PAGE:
International aid has come in for a lot of criticism recently and with the debate on the federal budget just beginning, U.S. funding for aid is on the chopping block. With a rising deficit, and a struggling economy, many are asking why the United States chooses to continue funding international, or foreign, aid. People of faith are often caught in the middle of the debate on whether international aid should or shouldn’t be cut, along with the role the state should play.
In International Aid and Integral Human Development, Philip Booth, Editorial and Programme Director at the Institute of Economic Affairs, addresses the problems with international aid, the role the state should play in funding it, and how international aid should be funded to most effectively benefit those who receive it along with ensuring that the aid is founded on the correct moral principles.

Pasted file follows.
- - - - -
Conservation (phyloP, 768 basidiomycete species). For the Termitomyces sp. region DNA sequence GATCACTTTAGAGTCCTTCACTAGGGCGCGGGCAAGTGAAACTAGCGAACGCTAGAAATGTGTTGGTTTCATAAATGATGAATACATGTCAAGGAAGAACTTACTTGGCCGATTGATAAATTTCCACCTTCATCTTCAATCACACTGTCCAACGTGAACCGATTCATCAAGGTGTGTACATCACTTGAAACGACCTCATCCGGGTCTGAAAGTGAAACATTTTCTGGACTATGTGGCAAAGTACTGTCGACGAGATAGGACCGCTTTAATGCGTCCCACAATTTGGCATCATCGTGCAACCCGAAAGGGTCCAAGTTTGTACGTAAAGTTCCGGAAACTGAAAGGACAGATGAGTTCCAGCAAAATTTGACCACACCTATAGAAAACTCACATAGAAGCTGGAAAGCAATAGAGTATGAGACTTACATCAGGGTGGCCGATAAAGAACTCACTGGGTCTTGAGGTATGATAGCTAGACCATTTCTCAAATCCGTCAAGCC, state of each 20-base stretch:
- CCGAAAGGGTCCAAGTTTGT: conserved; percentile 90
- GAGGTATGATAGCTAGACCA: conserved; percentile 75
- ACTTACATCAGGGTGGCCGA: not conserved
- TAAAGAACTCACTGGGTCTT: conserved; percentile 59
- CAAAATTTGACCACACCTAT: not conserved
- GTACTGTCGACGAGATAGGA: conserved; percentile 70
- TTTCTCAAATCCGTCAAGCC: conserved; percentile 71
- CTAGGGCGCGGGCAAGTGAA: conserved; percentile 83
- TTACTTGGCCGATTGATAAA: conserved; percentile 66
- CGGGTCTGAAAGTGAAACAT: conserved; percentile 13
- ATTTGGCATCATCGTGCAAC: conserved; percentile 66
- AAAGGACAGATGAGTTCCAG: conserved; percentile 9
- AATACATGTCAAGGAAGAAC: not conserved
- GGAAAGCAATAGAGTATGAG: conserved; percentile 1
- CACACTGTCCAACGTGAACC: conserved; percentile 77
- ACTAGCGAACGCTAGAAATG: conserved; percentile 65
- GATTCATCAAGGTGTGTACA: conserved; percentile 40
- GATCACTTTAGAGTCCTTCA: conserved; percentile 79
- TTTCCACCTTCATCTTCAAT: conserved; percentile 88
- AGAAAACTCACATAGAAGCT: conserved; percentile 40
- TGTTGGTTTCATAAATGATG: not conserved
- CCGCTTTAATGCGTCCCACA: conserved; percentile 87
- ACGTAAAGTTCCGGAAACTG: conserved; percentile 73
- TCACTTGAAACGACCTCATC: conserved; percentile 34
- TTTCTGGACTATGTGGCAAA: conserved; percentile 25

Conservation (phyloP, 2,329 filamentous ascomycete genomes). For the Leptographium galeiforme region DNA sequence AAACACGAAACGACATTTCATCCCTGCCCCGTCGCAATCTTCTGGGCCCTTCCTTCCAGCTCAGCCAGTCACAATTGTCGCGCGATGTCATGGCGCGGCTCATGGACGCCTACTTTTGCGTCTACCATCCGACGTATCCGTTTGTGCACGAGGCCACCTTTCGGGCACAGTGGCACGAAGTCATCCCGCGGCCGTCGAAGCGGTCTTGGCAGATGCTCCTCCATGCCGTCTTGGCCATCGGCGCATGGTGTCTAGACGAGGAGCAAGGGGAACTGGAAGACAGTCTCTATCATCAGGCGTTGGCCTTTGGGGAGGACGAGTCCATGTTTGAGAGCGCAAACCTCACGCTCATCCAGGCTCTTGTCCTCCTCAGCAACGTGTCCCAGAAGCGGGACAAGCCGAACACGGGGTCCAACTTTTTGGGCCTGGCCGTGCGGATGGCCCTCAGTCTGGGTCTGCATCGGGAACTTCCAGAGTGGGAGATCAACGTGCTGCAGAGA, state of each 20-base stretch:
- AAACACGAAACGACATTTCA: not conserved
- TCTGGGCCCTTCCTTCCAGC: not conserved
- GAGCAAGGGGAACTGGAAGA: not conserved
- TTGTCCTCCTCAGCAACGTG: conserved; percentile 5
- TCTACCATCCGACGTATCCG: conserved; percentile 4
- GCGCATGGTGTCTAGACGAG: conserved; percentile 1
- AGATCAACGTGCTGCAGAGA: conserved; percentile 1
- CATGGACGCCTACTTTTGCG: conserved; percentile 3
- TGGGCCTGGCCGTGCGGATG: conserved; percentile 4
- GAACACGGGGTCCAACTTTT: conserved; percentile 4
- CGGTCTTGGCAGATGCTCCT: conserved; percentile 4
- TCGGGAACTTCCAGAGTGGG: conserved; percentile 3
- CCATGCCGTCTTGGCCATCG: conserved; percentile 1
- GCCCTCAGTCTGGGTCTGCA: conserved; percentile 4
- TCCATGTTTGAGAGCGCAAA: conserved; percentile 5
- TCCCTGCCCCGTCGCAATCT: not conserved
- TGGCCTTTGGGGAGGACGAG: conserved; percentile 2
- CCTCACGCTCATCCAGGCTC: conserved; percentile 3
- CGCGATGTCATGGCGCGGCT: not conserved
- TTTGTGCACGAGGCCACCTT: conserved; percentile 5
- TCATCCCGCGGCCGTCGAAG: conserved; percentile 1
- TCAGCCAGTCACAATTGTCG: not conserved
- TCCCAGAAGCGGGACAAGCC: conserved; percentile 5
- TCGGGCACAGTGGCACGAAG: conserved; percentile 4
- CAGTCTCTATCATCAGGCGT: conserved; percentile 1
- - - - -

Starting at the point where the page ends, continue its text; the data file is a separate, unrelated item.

Booth articulates that aid needs to focus on true development, which can be understood as a more well-rounded development. Aid that fosters true development will encourage moral development, will ensure that those benefiting from the aid will not become slaves to consumer goods, presents an opportunity to own property and save, respects openness to God, the natural world and human rights.
Read the rest of the article on the Acton Institute blog.